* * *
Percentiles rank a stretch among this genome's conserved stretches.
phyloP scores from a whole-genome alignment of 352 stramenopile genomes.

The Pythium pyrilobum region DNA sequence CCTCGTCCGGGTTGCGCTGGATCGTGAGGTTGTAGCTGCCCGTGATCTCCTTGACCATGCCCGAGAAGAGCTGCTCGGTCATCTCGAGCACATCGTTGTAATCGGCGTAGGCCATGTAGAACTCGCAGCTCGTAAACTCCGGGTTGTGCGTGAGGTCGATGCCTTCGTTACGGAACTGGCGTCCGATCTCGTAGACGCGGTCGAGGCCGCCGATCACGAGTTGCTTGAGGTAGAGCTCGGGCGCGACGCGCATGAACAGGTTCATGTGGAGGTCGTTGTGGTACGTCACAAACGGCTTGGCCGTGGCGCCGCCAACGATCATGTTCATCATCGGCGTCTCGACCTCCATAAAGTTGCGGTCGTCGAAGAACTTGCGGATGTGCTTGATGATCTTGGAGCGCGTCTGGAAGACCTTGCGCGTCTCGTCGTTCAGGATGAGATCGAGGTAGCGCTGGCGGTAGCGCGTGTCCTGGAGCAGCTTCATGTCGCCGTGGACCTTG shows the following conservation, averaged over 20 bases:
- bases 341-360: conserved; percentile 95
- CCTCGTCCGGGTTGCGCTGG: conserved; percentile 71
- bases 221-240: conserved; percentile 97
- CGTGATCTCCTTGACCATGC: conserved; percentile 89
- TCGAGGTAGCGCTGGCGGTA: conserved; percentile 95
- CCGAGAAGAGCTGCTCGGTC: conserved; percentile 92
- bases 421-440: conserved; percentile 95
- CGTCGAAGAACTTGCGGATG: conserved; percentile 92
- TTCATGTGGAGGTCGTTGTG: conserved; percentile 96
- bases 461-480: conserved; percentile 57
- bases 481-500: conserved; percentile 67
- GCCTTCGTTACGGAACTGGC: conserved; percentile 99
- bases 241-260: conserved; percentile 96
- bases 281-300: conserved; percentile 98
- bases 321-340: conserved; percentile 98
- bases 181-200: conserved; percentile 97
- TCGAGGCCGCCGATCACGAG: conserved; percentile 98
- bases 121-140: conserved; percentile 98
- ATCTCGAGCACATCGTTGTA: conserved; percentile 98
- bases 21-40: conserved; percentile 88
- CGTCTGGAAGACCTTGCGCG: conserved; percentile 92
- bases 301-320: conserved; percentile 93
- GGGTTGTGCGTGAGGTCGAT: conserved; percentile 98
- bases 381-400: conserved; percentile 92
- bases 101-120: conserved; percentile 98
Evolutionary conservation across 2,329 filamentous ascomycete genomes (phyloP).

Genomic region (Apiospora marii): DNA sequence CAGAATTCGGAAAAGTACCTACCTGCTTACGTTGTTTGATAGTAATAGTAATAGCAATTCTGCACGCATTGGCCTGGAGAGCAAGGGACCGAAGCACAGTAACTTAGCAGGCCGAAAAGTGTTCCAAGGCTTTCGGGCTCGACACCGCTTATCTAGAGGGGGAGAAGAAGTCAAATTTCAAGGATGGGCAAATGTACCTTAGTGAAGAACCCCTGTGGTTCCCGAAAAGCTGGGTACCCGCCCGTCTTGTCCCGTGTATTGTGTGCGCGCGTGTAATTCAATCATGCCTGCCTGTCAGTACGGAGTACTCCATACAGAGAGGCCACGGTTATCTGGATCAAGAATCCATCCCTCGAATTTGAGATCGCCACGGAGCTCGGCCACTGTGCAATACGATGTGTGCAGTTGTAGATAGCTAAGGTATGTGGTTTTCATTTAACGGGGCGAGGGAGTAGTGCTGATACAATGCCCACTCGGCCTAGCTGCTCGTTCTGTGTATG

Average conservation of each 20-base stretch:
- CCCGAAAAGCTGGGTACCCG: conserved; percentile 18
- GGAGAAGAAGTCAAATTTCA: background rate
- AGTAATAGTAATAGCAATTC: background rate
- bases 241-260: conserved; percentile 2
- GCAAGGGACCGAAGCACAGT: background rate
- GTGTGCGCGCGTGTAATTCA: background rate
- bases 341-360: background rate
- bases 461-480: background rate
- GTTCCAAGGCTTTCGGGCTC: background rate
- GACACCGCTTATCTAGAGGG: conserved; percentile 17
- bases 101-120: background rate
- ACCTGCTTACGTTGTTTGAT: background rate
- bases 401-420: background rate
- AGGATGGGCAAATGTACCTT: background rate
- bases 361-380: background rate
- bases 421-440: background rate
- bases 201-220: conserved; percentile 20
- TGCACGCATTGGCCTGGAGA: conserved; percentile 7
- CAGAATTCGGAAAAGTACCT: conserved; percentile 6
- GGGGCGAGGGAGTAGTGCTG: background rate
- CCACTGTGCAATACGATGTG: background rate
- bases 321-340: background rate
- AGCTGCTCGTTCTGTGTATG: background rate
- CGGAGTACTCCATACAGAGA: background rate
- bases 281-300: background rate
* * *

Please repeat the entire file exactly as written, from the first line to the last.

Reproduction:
Percentiles rank a stretch among this genome's conserved stretches.
phyloP scores from a whole-genome alignment of 352 stramenopile genomes.

The Pythium pyrilobum region DNA sequence CCTCGTCCGGGTTGCGCTGGATCGTGAGGTTGTAGCTGCCCGTGATCTCCTTGACCATGCCCGAGAAGAGCTGCTCGGTCATCTCGAGCACATCGTTGTAATCGGCGTAGGCCATGTAGAACTCGCAGCTCGTAAACTCCGGGTTGTGCGTGAGGTCGATGCCTTCGTTACGGAACTGGCGTCCGATCTCGTAGACGCGGTCGAGGCCGCCGATCACGAGTTGCTTGAGGTAGAGCTCGGGCGCGACGCGCATGAACAGGTTCATGTGGAGGTCGTTGTGGTACGTCACAAACGGCTTGGCCGTGGCGCCGCCAACGATCATGTTCATCATCGGCGTCTCGACCTCCATAAAGTTGCGGTCGTCGAAGAACTTGCGGATGTGCTTGATGATCTTGGAGCGCGTCTGGAAGACCTTGCGCGTCTCGTCGTTCAGGATGAGATCGAGGTAGCGCTGGCGGTAGCGCGTGTCCTGGAGCAGCTTCATGTCGCCGTGGACCTTG shows the following conservation, averaged over 20 bases:
- bases 341-360: conserved; percentile 95
- CCTCGTCCGGGTTGCGCTGG: conserved; percentile 71
- bases 221-240: conserved; percentile 97
- CGTGATCTCCTTGACCATGC: conserved; percentile 89
- TCGAGGTAGCGCTGGCGGTA: conserved; percentile 95
- CCGAGAAGAGCTGCTCGGTC: conserved; percentile 92
- bases 421-440: conserved; percentile 95
- CGTCGAAGAACTTGCGGATG: conserved; percentile 92
- TTCATGTGGAGGTCGTTGTG: conserved; percentile 96
- bases 461-480: conserved; percentile 57
- bases 481-500: conserved; percentile 67
- GCCTTCGTTACGGAACTGGC: conserved; percentile 99
- bases 241-260: conserved; percentile 96
- bases 281-300: conserved; percentile 98
- bases 321-340: conserved; percentile 98
- bases 181-200: conserved; percentile 97
- TCGAGGCCGCCGATCACGAG: conserved; percentile 98
- bases 121-140: conserved; percentile 98
- ATCTCGAGCACATCGTTGTA: conserved; percentile 98
- bases 21-40: conserved; percentile 88
- CGTCTGGAAGACCTTGCGCG: conserved; percentile 92
- bases 301-320: conserved; percentile 93
- GGGTTGTGCGTGAGGTCGAT: conserved; percentile 98
- bases 381-400: conserved; percentile 92
- bases 101-120: conserved; percentile 98
Evolutionary conservation across 2,329 filamentous ascomycete genomes (phyloP).

Genomic region (Apiospora marii): DNA sequence CAGAATTCGGAAAAGTACCTACCTGCTTACGTTGTTTGATAGTAATAGTAATAGCAATTCTGCACGCATTGGCCTGGAGAGCAAGGGACCGAAGCACAGTAACTTAGCAGGCCGAAAAGTGTTCCAAGGCTTTCGGGCTCGACACCGCTTATCTAGAGGGGGAGAAGAAGTCAAATTTCAAGGATGGGCAAATGTACCTTAGTGAAGAACCCCTGTGGTTCCCGAAAAGCTGGGTACCCGCCCGTCTTGTCCCGTGTATTGTGTGCGCGCGTGTAATTCAATCATGCCTGCCTGTCAGTACGGAGTACTCCATACAGAGAGGCCACGGTTATCTGGATCAAGAATCCATCCCTCGAATTTGAGATCGCCACGGAGCTCGGCCACTGTGCAATACGATGTGTGCAGTTGTAGATAGCTAAGGTATGTGGTTTTCATTTAACGGGGCGAGGGAGTAGTGCTGATACAATGCCCACTCGGCCTAGCTGCTCGTTCTGTGTATG

Average conservation of each 20-base stretch:
- CCCGAAAAGCTGGGTACCCG: conserved; percentile 18
- GGAGAAGAAGTCAAATTTCA: background rate
- AGTAATAGTAATAGCAATTC: background rate
- bases 241-260: conserved; percentile 2
- GCAAGGGACCGAAGCACAGT: background rate
- GTGTGCGCGCGTGTAATTCA: background rate
- bases 341-360: background rate
- bases 461-480: background rate
- GTTCCAAGGCTTTCGGGCTC: background rate
- GACACCGCTTATCTAGAGGG: conserved; percentile 17
- bases 101-120: background rate
- ACCTGCTTACGTTGTTTGAT: background rate
- bases 401-420: background rate
- AGGATGGGCAAATGTACCTT: background rate
- bases 361-380: background rate
- bases 421-440: background rate
- bases 201-220: conserved; percentile 20
- TGCACGCATTGGCCTGGAGA: conserved; percentile 7
- CAGAATTCGGAAAAGTACCT: conserved; percentile 6
- GGGGCGAGGGAGTAGTGCTG: background rate
- CCACTGTGCAATACGATGTG: background rate
- bases 321-340: background rate
- AGCTGCTCGTTCTGTGTATG: background rate
- CGGAGTACTCCATACAGAGA: background rate
- bases 281-300: background rate